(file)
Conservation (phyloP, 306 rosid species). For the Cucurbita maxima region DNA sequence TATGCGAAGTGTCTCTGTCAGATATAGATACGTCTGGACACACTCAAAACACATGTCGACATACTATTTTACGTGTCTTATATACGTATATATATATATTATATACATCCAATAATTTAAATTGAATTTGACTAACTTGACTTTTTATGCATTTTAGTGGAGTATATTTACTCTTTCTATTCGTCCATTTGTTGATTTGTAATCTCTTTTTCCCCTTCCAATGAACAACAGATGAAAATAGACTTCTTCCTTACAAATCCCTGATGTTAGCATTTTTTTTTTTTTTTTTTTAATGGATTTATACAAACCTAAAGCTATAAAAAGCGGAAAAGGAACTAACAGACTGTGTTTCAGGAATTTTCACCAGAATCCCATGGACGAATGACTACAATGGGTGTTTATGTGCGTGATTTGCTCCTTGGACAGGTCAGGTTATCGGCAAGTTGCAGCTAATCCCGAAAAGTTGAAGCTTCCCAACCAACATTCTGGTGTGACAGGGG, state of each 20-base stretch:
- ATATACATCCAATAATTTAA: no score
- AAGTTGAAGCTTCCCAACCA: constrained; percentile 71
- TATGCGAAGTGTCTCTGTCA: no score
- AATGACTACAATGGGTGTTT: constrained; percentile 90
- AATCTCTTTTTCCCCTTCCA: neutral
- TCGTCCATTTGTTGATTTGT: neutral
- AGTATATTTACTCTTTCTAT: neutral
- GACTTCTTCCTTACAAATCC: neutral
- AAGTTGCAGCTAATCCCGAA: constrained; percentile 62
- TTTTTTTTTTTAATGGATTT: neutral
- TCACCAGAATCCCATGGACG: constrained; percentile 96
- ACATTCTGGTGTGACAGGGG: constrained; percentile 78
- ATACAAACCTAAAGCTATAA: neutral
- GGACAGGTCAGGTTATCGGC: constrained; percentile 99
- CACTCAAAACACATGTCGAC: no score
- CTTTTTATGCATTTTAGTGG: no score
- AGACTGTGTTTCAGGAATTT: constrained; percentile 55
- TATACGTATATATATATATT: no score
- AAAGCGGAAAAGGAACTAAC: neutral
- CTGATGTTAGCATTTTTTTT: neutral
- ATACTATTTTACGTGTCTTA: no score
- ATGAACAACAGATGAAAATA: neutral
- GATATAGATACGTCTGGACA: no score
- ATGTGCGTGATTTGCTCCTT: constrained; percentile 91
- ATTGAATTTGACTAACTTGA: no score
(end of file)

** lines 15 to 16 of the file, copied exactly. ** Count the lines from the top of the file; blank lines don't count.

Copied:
- GGACAGGTCAGGTTATCGGC: constrained; percentile 99
- CACTCAAAACACATGTCGAC: no score